• Lisa S. Larsen, PsyD

Deserving of Self-love

I grew up and went to graduate school in the San Francisco Bay Area. It is probably hard to imagine a place more accepting of people from all walks of life, all sexual orientations, and all gender identities. However, even in that rarefied community, homophobia, racism, transphobia and other forms of bigotry still existed. People were less open about it, sure, but it was still there. In my graduate school, we had a multicultural emphasis, so that we tried to be on the lookout for our own biases that might cloud our judgment and effectiveness as psychologists. I am still grateful to John F. Kennedy University for this emphasis. It has guided and shaped my career considerably.


However, when I moved to the Antelope Valley, which is about 50 miles north of Los Angeles, I was in for a shock. Toto, we're not in Kansas anymore! I encountered a lot more bigotry and fear of diverse people than what I was used to, and it was disheartening at first. I still worked with people from the LGBT community, but I heard much more drastic stories. Many young people were rejected by their family for being gender-fluid, transgender, gay, lesbian, or bisexual. Some were even kicked out, or disowned by their parents. It seemed that there was a need for acceptance and compassion even stronger than the Bay Area or Los Angeles, where people have a more open-minded and accepting attitude towards diversity in general.

As I worked with people who were afraid of coming out to their family, friends or workplace, it seemed important to make this available to people all over the state of California. There's probably a need all over the country and the world, but I am only licensed to practice psychotherapy in California for now. So that is where I am starting.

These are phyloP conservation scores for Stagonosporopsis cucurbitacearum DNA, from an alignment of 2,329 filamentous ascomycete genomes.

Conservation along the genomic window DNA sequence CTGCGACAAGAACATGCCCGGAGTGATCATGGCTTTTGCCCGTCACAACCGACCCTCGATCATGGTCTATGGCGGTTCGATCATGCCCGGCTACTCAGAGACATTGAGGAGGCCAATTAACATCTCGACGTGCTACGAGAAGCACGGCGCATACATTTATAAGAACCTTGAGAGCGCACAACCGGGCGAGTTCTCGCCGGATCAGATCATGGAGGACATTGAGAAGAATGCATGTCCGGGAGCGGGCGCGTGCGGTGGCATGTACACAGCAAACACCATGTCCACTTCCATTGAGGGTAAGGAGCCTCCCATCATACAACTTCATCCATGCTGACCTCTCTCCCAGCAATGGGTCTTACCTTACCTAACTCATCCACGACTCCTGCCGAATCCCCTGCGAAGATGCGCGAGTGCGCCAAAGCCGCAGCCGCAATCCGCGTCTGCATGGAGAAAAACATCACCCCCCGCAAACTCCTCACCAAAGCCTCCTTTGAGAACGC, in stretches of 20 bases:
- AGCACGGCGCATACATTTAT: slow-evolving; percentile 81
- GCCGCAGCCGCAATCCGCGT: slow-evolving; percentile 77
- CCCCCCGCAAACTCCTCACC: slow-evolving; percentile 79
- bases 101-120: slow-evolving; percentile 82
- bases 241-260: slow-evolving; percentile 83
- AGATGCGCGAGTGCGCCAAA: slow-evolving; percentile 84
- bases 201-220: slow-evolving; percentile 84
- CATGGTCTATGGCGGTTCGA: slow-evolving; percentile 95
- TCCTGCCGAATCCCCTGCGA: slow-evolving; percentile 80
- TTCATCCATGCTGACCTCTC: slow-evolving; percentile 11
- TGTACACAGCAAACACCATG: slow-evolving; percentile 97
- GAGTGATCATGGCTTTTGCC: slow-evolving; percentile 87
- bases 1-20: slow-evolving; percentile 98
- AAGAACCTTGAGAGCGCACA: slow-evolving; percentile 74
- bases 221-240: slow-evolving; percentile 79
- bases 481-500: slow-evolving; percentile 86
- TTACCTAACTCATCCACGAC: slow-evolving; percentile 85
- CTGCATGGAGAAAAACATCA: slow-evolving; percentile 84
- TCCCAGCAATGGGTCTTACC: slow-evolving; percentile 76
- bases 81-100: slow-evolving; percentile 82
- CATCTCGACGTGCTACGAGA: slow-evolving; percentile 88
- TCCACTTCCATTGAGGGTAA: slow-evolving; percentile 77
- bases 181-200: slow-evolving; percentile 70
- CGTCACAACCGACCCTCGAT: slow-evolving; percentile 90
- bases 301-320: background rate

I know there are people in other small, semi-rural or rural communities who are, scared, sad, angry, anxious, depressed, gender dysphoric, etc. There are people who need help accepting themselves because they have been labeled as deviant, weird, sinful, wrong, and so on for something that is not even wrong with them.

Being different in a world that is so hell-bent on conformity is really difficult, and I want to help you cope with it. My wish for you, if you struggle with being accepted by those around you because you belong to the LGBT community, is that you love and accept yourself exactly as you are. You deserve that, and with that self-acceptance, you can command respect and be confident in achieving what you desire in life.

The question is, are you ready to take that step? I do psychotherapy through a HIPAA-compliant platform called SecureVideo. I would love to see how I can help you. Please call if you are ready now: 661-233-6771.

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